Romeo Botes boasts a podium finish in #ZAVentilatorChallenge
Across the globe, a major concern in the fight against the COVID-19 pandemic has been a shortage of medical equipment, particularly ventilators. As the number of confirmed cases increase on a daily basis in South Africa, the private and public sectors are preparing for the anticipated need, but it is still unclear whether we will have enough ventilators should the predicted surge in infections come.
With this need in mind, there have been a number of global movements aimed at producing easy-to-use, low-cost, low-complexity ventilators in high volumes. One such movement is Makers with Purpose, which recently hosted the #ZAVentilatorChallenge.
All South Africans were set the challenge to design (or optimise an existing design) and build a prototype for a ventilator for emergency use in a clinical and field setting. Romeo Botes, a lecturer in the School of Computer Science and Information Systems at the North-West University (NWU), heeded the call and was awarded third place for his prototype, VENT-ZA.
Wanting to make a worthwhile difference
According to Botes, the rapid increase in the number of COVID-19 cases had sparked a personal interest and he was looking for a way to help fight the pandemic. Designing a ventilator that could assist patients in severe cases became something worth looking into. Research on the Internet led him to an online community where people from around the world were designing and building ventilators, but on review, he found that most components that could be used were not practical or could not be easily acquired.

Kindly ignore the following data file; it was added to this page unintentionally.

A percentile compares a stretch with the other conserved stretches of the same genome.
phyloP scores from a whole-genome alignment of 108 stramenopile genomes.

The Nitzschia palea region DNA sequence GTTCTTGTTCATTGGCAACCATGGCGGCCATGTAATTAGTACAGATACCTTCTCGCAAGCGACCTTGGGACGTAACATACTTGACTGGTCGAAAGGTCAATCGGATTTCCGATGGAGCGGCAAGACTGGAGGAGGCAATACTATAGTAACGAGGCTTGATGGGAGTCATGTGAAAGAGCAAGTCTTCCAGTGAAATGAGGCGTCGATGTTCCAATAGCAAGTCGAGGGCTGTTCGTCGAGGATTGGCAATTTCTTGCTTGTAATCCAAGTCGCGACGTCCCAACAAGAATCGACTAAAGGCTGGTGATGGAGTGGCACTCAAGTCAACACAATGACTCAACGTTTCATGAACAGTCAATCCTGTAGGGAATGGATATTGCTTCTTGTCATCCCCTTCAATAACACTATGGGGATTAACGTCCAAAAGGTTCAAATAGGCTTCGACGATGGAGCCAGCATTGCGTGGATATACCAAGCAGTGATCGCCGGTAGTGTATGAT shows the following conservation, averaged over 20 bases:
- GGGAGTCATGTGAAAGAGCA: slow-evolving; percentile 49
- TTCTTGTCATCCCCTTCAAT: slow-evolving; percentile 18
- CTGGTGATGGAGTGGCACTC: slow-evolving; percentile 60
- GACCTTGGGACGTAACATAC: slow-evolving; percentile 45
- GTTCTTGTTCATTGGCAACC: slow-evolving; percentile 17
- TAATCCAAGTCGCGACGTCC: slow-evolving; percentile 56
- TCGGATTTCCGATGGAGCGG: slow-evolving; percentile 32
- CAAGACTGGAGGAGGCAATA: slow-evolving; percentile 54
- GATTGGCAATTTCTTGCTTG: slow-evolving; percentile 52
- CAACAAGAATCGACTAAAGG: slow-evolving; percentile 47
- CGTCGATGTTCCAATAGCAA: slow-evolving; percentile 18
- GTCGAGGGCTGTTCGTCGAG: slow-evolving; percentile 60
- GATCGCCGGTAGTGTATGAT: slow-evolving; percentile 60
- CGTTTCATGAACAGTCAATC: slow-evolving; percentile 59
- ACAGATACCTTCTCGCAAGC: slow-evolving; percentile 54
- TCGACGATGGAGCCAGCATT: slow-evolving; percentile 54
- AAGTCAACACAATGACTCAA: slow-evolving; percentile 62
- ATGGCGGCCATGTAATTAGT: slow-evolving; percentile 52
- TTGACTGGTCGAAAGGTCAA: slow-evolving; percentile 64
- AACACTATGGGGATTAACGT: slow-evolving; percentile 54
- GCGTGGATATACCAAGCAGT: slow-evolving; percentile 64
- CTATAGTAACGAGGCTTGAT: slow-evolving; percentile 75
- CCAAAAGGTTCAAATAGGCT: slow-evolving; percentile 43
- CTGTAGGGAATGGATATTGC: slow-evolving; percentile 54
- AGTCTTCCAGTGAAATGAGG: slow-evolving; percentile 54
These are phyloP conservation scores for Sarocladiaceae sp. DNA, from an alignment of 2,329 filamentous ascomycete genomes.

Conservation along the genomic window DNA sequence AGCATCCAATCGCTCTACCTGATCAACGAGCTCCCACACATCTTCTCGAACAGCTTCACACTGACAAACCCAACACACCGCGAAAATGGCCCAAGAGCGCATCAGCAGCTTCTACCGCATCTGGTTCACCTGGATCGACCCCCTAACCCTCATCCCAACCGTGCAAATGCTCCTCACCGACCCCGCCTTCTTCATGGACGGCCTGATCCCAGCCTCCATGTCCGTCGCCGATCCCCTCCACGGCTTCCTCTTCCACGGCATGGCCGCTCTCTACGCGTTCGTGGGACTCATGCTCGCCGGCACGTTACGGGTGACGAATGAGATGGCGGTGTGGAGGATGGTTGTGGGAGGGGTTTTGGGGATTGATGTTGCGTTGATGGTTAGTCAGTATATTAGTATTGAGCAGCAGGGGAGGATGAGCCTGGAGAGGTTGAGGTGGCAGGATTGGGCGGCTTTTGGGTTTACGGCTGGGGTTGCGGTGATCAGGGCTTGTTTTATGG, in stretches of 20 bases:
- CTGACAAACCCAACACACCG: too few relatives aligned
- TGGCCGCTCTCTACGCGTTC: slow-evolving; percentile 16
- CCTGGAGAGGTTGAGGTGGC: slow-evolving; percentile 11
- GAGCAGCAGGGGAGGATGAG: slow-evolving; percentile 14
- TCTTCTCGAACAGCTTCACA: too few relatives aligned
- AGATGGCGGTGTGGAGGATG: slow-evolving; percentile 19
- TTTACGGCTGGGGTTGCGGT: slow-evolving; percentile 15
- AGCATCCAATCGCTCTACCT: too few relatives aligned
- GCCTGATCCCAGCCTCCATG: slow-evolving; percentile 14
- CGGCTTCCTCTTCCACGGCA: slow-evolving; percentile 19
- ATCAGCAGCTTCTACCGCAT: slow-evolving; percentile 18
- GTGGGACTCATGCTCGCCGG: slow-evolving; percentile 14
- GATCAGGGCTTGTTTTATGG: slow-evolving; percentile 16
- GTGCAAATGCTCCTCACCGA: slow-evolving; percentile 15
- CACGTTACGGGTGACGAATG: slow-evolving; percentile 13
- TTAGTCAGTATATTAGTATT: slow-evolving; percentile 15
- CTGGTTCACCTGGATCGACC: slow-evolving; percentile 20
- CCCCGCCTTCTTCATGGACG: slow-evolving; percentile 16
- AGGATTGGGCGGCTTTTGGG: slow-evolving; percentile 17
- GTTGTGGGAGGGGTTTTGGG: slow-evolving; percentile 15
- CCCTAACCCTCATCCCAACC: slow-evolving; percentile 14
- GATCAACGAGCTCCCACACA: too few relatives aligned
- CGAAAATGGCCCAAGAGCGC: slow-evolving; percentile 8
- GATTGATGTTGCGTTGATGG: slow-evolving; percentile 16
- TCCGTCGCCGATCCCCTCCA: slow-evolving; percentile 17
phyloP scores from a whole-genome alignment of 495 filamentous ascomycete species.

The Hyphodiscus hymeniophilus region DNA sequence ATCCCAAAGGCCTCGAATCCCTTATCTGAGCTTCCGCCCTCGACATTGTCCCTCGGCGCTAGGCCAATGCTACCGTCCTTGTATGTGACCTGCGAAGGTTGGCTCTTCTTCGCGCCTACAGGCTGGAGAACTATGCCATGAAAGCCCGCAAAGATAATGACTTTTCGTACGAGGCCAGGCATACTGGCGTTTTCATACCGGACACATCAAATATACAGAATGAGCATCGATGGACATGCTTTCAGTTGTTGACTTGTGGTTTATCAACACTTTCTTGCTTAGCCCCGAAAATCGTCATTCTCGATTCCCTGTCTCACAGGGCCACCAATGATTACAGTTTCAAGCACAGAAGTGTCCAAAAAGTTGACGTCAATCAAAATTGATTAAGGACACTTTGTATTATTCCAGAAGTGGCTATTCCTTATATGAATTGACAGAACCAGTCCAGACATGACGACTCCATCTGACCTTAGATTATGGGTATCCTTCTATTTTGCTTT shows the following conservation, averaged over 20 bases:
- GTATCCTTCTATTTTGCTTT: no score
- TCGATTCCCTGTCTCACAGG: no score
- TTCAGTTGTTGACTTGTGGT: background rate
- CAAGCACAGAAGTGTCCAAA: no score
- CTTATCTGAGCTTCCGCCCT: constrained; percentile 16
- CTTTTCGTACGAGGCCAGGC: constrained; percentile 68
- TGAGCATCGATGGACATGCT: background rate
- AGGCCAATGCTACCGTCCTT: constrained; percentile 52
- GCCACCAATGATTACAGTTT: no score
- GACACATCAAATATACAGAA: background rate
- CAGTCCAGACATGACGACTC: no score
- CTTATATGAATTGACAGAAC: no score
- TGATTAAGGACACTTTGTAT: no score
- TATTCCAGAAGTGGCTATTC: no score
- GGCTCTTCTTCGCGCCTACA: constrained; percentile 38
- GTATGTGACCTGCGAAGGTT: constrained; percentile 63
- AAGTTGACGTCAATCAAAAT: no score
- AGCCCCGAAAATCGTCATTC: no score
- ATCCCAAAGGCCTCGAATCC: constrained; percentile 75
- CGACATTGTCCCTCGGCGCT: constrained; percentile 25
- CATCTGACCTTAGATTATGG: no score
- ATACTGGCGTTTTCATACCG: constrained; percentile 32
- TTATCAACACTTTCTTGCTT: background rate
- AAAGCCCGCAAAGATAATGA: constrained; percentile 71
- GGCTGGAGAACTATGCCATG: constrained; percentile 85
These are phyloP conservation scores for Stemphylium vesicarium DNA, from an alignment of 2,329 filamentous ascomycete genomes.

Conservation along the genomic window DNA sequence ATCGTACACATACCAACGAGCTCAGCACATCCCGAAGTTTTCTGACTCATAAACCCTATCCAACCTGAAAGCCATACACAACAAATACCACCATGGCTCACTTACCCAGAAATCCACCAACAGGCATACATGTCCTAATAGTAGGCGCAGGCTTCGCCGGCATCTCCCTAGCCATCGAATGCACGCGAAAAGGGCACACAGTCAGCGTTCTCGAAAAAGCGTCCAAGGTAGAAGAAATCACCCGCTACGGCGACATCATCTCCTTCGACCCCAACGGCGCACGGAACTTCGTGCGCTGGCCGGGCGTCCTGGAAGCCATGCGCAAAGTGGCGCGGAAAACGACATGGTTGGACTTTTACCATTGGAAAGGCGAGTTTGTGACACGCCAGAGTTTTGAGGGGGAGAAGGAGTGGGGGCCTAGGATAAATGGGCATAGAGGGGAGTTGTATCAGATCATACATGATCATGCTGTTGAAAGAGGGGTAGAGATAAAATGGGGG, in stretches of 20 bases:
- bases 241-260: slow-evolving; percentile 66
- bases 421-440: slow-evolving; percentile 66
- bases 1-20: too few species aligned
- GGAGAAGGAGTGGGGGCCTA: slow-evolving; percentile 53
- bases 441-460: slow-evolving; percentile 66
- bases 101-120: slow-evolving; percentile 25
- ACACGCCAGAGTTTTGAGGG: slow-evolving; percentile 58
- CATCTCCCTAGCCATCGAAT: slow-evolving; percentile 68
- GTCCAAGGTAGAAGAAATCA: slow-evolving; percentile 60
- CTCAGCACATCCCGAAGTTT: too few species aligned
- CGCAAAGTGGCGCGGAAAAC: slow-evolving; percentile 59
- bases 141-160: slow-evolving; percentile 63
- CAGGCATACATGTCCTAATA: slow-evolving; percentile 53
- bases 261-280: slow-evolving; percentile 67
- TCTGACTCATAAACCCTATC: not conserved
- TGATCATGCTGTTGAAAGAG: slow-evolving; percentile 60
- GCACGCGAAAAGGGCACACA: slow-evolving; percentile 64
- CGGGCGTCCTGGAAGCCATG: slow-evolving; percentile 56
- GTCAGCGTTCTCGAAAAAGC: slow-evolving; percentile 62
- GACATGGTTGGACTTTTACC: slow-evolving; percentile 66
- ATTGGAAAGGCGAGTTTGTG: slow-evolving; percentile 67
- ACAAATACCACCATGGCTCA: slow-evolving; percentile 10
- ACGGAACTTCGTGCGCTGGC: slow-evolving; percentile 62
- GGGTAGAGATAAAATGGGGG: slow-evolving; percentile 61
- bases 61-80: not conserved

With these limitations in mind, Botes started to build a ventilator with the aid of his 3D printer. It was during this time that a close friend, Tom van den Bon from BinarySpace, told him about the #ZAVentilatorChallenge, and the rest, as they say, is history.
His prototype is based on automating the conventional ball valve mask (BVM) or Ambu Bag, which is a conventional, manually driven respirator device found in ambulances and hospitals. The BVM is automated by using mechanics to compress it, as a person would do during manual operation to create airflow. Apart from manufacturing the ventilator's structure by means of a 3D printer, Romeo also used commonly available servomotors. Variables such as tidal volume, respiratory rate, I:E ratio (inspiratory time: expiratory time) and breath-hold time can be set using a small display and keypad.
More about the #ZAVentilatorChallenge
The challenge was organised by Makers with Purpose together with sponsors DIYElectronics and Maxwell & Spark, with support from Denel and the University of KwaZulu-Natal (UKZN).
The winner of the competition received a cash prize as well as potential funding for a prototype, along with the opportunity for their design to be presented to the team at Denel and UKZN for assessment and possible production.
Contact person: Annette Willemse Contact details: [email protected]